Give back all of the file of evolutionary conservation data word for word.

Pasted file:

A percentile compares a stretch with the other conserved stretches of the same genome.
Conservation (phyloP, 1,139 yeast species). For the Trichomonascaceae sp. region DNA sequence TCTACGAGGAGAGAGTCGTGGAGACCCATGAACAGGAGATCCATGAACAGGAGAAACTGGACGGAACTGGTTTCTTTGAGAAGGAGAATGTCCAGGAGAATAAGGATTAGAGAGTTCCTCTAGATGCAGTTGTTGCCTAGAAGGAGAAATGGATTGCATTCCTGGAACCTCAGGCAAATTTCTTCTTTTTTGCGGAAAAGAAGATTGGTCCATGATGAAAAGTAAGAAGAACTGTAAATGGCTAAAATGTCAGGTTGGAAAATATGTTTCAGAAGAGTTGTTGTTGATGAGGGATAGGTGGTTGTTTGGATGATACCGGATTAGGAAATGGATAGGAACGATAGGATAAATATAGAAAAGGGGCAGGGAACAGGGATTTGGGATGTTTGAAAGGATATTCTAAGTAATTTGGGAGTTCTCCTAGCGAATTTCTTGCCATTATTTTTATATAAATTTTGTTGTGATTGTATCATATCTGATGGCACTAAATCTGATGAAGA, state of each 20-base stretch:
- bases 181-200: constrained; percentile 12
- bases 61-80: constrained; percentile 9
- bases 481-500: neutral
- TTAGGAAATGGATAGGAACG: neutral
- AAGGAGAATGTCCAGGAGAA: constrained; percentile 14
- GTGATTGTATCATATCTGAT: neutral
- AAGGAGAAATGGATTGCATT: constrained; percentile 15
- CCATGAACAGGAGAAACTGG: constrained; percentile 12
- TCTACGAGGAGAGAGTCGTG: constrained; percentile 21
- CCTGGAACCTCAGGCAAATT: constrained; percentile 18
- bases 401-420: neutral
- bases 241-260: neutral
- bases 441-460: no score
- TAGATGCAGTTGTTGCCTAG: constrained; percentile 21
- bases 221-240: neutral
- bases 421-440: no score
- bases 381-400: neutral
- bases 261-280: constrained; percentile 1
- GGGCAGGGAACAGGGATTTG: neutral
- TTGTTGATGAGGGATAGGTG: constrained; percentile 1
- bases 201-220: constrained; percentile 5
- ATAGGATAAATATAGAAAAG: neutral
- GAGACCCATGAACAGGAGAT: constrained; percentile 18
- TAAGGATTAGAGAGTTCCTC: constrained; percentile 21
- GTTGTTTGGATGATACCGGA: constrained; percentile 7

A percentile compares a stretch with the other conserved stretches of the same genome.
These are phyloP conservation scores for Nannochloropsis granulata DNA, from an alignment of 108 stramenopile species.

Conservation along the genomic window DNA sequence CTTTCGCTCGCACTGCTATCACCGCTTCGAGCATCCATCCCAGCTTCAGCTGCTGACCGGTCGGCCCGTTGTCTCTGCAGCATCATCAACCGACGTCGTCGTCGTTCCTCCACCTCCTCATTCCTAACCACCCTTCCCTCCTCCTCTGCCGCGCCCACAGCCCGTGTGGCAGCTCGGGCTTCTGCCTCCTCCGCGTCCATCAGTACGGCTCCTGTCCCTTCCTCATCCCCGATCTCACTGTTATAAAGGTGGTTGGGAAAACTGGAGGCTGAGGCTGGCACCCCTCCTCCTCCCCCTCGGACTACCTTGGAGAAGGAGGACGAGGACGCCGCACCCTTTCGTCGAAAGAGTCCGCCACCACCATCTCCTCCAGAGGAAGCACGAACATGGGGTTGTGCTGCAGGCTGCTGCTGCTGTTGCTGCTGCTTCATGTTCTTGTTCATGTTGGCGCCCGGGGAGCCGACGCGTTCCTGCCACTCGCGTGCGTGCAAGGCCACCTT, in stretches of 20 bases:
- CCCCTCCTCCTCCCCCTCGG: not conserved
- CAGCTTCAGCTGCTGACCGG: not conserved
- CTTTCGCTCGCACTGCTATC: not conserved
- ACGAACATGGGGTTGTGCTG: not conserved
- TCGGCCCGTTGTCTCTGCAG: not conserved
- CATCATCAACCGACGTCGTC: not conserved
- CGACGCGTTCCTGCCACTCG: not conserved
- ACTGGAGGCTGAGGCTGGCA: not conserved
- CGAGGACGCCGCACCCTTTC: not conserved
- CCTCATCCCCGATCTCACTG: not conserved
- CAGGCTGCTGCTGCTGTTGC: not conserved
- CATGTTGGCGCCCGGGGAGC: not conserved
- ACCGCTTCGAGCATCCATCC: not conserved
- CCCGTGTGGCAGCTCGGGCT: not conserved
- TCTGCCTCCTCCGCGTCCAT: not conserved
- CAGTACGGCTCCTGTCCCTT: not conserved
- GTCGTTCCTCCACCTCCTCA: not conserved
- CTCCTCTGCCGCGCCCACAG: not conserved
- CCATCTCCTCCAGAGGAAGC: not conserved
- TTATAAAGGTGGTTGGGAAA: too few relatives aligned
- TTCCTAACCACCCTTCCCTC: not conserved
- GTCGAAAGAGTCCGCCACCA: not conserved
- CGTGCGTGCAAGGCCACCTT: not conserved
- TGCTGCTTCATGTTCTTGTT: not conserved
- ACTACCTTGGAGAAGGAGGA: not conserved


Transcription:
A percentile compares a stretch with the other conserved stretches of the same genome.
Conservation (phyloP, 1,139 yeast species). For the Trichomonascaceae sp. region DNA sequence TCTACGAGGAGAGAGTCGTGGAGACCCATGAACAGGAGATCCATGAACAGGAGAAACTGGACGGAACTGGTTTCTTTGAGAAGGAGAATGTCCAGGAGAATAAGGATTAGAGAGTTCCTCTAGATGCAGTTGTTGCCTAGAAGGAGAAATGGATTGCATTCCTGGAACCTCAGGCAAATTTCTTCTTTTTTGCGGAAAAGAAGATTGGTCCATGATGAAAAGTAAGAAGAACTGTAAATGGCTAAAATGTCAGGTTGGAAAATATGTTTCAGAAGAGTTGTTGTTGATGAGGGATAGGTGGTTGTTTGGATGATACCGGATTAGGAAATGGATAGGAACGATAGGATAAATATAGAAAAGGGGCAGGGAACAGGGATTTGGGATGTTTGAAAGGATATTCTAAGTAATTTGGGAGTTCTCCTAGCGAATTTCTTGCCATTATTTTTATATAAATTTTGTTGTGATTGTATCATATCTGATGGCACTAAATCTGATGAAGA, state of each 20-base stretch:
- bases 181-200: constrained; percentile 12
- bases 61-80: constrained; percentile 9
- bases 481-500: neutral
- TTAGGAAATGGATAGGAACG: neutral
- AAGGAGAATGTCCAGGAGAA: constrained; percentile 14
- GTGATTGTATCATATCTGAT: neutral
- AAGGAGAAATGGATTGCATT: constrained; percentile 15
- CCATGAACAGGAGAAACTGG: constrained; percentile 12
- TCTACGAGGAGAGAGTCGTG: constrained; percentile 21
- CCTGGAACCTCAGGCAAATT: constrained; percentile 18
- bases 401-420: neutral
- bases 241-260: neutral
- bases 441-460: no score
- TAGATGCAGTTGTTGCCTAG: constrained; percentile 21
- bases 221-240: neutral
- bases 421-440: no score
- bases 381-400: neutral
- bases 261-280: constrained; percentile 1
- GGGCAGGGAACAGGGATTTG: neutral
- TTGTTGATGAGGGATAGGTG: constrained; percentile 1
- bases 201-220: constrained; percentile 5
- ATAGGATAAATATAGAAAAG: neutral
- GAGACCCATGAACAGGAGAT: constrained; percentile 18
- TAAGGATTAGAGAGTTCCTC: constrained; percentile 21
- GTTGTTTGGATGATACCGGA: constrained; percentile 7

A percentile compares a stretch with the other conserved stretches of the same genome.
These are phyloP conservation scores for Nannochloropsis granulata DNA, from an alignment of 108 stramenopile species.

Conservation along the genomic window DNA sequence CTTTCGCTCGCACTGCTATCACCGCTTCGAGCATCCATCCCAGCTTCAGCTGCTGACCGGTCGGCCCGTTGTCTCTGCAGCATCATCAACCGACGTCGTCGTCGTTCCTCCACCTCCTCATTCCTAACCACCCTTCCCTCCTCCTCTGCCGCGCCCACAGCCCGTGTGGCAGCTCGGGCTTCTGCCTCCTCCGCGTCCATCAGTACGGCTCCTGTCCCTTCCTCATCCCCGATCTCACTGTTATAAAGGTGGTTGGGAAAACTGGAGGCTGAGGCTGGCACCCCTCCTCCTCCCCCTCGGACTACCTTGGAGAAGGAGGACGAGGACGCCGCACCCTTTCGTCGAAAGAGTCCGCCACCACCATCTCCTCCAGAGGAAGCACGAACATGGGGTTGTGCTGCAGGCTGCTGCTGCTGTTGCTGCTGCTTCATGTTCTTGTTCATGTTGGCGCCCGGGGAGCCGACGCGTTCCTGCCACTCGCGTGCGTGCAAGGCCACCTT, in stretches of 20 bases:
- CCCCTCCTCCTCCCCCTCGG: not conserved
- CAGCTTCAGCTGCTGACCGG: not conserved
- CTTTCGCTCGCACTGCTATC: not conserved
- ACGAACATGGGGTTGTGCTG: not conserved
- TCGGCCCGTTGTCTCTGCAG: not conserved
- CATCATCAACCGACGTCGTC: not conserved
- CGACGCGTTCCTGCCACTCG: not conserved
- ACTGGAGGCTGAGGCTGGCA: not conserved
- CGAGGACGCCGCACCCTTTC: not conserved
- CCTCATCCCCGATCTCACTG: not conserved
- CAGGCTGCTGCTGCTGTTGC: not conserved
- CATGTTGGCGCCCGGGGAGC: not conserved
- ACCGCTTCGAGCATCCATCC: not conserved
- CCCGTGTGGCAGCTCGGGCT: not conserved
- TCTGCCTCCTCCGCGTCCAT: not conserved
- CAGTACGGCTCCTGTCCCTT: not conserved
- GTCGTTCCTCCACCTCCTCA: not conserved
- CTCCTCTGCCGCGCCCACAG: not conserved
- CCATCTCCTCCAGAGGAAGC: not conserved
- TTATAAAGGTGGTTGGGAAA: too few relatives aligned
- TTCCTAACCACCCTTCCCTC: not conserved
- GTCGAAAGAGTCCGCCACCA: not conserved
- CGTGCGTGCAAGGCCACCTT: not conserved
- TGCTGCTTCATGTTCTTGTT: not conserved
- ACTACCTTGGAGAAGGAGGA: not conserved